Number (men/women) 21 (12/9) 22 (11/11) <0Æ001
Age (years)* 52 (28–74) 29 (1–59)
Haemoglobin (g/l) 145 (128–171) 94 (70–129) <0Æ001
Iron* (lmol/l) 5Æ7(2Æ3–28Æ0) 21Æ1(8Æ2–41Æ4) 0Æ06
Ferritin (lg/l) 114 (30–208) 334 (59–3210) 0Æ001
Transferrin* (g/l) 27Æ5 (21Æ2–34Æ7) 24Æ8 (15Æ6–31Æ5) 0Æ04
Transferrin
saturation (%)
29 (15–45) 35 (22–100) 0Æ004
Hepcidin* (ng/ml) 26Æ2(2Æ2–57) 2Æ0 (0–8Æ1) <0Æ001
GDF15* (pg/ml) 528 (82–1486) 859 (249–2187) 0Æ022
*Mean (range).
Median (range).
Iron Regulation in Pyruvate Kinase Deficiency
ª 2008 Blackwell Publishing Ltd, British Journal of Haematology, 144, 789–793 791
concentration >300 lg/l or a transferrin saturation >45%. The
impact of blood transfusions on iron status is illustrated by
the observation that median serum ferritin was 921 lg/l in the
patients that had received eight or more transfusions as
compared with a median of 239 lg/l in the subgroup of
patients with two or less transfusions.
As serum iron parameters were increased in our PKD
patients, we also expected increased serum hepcidin levels. In
reality, mean serum hepcidin concentration was about 13-fold
lower in PKD patients than in the control group (Fig 1A). This
observation was in accordance with b-thalassaemia patients, in
whom urinary hepcidin excretion was found to be decreased
despite iron overload (Papanikolaou et al, 2005; Kattamis et al,
2006). The observation that increased GDF15 concentrations
are associated with decreased serum hepcidin concentrations
in PKD supports the hypothesis that GDF15 acts as a negative
regulator of iron absorption under conditions of increased
erythropoiesis.
Of note is the observation that serum hepcidin concentra-
tions were highly heterogeneous in the control group, ranging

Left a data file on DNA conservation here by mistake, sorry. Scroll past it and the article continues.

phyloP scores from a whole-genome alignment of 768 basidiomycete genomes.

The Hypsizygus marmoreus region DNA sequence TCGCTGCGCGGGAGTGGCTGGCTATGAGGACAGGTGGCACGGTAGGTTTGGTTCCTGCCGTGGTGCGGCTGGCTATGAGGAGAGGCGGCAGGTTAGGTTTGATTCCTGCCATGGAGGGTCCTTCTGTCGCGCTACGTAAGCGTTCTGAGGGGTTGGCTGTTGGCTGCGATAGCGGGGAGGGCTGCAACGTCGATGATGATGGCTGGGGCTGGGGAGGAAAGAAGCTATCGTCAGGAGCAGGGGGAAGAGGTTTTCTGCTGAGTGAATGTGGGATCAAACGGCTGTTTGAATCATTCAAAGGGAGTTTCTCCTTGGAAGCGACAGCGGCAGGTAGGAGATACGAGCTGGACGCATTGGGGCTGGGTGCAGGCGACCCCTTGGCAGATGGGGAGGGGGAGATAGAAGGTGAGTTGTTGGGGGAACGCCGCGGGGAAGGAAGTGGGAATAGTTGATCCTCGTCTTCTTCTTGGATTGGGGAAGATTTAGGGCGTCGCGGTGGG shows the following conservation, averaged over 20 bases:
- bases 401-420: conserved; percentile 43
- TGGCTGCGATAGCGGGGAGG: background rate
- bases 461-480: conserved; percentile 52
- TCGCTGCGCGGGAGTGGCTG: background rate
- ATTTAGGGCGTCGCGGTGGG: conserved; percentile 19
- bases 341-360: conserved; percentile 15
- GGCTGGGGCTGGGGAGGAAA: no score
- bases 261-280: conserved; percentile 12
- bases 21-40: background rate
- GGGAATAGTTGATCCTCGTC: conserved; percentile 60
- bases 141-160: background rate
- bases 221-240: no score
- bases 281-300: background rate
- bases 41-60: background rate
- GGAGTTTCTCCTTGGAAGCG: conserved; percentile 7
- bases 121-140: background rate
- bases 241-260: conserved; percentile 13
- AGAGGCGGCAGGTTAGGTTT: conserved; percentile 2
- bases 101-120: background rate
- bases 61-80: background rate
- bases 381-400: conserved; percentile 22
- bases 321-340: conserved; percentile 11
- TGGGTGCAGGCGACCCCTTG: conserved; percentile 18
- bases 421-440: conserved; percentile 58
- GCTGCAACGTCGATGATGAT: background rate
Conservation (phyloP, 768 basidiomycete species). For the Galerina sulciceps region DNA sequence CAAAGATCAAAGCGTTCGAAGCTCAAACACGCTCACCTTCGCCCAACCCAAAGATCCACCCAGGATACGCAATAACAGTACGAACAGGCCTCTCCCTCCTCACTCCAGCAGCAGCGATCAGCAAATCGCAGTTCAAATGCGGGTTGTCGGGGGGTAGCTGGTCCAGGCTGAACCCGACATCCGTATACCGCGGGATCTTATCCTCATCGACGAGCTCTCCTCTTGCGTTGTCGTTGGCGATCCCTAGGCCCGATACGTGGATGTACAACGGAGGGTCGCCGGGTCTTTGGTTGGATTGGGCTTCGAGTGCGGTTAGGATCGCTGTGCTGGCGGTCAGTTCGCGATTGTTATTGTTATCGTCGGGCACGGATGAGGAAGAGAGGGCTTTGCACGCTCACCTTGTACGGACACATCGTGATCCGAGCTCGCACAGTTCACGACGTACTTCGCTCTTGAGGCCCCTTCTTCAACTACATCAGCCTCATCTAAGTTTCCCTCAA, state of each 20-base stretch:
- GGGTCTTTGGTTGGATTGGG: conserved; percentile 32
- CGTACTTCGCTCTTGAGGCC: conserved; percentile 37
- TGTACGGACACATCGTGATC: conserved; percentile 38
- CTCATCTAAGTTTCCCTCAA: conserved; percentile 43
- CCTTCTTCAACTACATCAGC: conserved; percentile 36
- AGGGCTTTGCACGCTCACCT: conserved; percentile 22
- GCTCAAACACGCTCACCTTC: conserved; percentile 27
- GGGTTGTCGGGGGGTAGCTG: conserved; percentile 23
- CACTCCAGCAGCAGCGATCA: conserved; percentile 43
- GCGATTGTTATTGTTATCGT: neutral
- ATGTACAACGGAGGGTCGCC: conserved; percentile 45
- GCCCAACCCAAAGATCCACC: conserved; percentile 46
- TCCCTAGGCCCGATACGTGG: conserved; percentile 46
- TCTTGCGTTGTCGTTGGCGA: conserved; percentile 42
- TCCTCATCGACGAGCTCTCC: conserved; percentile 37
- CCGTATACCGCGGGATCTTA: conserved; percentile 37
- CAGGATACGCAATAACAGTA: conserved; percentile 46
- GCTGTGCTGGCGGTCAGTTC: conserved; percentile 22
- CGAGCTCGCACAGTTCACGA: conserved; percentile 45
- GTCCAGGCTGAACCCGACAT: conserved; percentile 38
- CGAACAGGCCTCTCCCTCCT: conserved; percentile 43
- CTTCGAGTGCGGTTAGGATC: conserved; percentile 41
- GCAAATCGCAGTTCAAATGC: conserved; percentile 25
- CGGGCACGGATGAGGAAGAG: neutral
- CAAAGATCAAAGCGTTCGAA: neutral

from 2Æ2 ng/ml to 57 ng/ml. Hepcidin is regulated by various
factors including iron stores, inflammation, erythropoietic
activity and hypoxia. Neither C-reactive protein nor serum
ferritin concentrations, as surrogate parameters of iron stores
and systemic inflammation, were correlated with hepcidin. The
significant variation of serum hepcidin concentrations in the
control group may therefore reflect the true biological
variability of hepcidin as a sensitive regulator of iron
homeostasis in humans.
Hepcidin as a ‘gate-keeper’ of iron uptake appears to be
inhibited by increased red blood cell production despite iron
overload in animal models and patients with haemolytic
anaemias (Nicolas et al, 2002; Weizer-Stern et al, 2006).
GDF15 could be the ‘hormone’ that signals bone marrow
activity and iron requirements to the gut by suppression of
hepatic hepcidin production. Increased erythropoiesis was
found in 20 of 22 PKD patients as indicated by reticulocytosis
of >2Æ5%. The observed positive correlation between haemo-
globin and hepcidin supports a direct effect of tissue oxygen-
ation via hypoxia-inducible transcription factor 1a (HIF1a)on
hepcidin, but the hierarchy of GDF15 and HIF1a in the
regulation of hepcidin expression remains unknown (Peys-
sonnaux et al, 2007).
The implication of other factors regulating iron absorption
is further supported by the observation that GDF15 serum
concentrations were only very mildly increased in PKD
patients (mean 859 pg/ml) compared with the extreme levels
reported for b-thalassaemia major patients (mean 66 000 pg/
ml). Although the results from GDF15 quantifications in
different laboratories may not be directly comparable, GDF15
concentrations measured in PKD patients are similar to those
measured in sickle cell disease patients (mean 880 pg/ml)
(Tanno et al, 2007). In both cases, concentrations were below
the threshold of GDF15 concentration that suppressed HAMP
mRNA in primary hepatocytes in vitro (Tanno et al, 2007).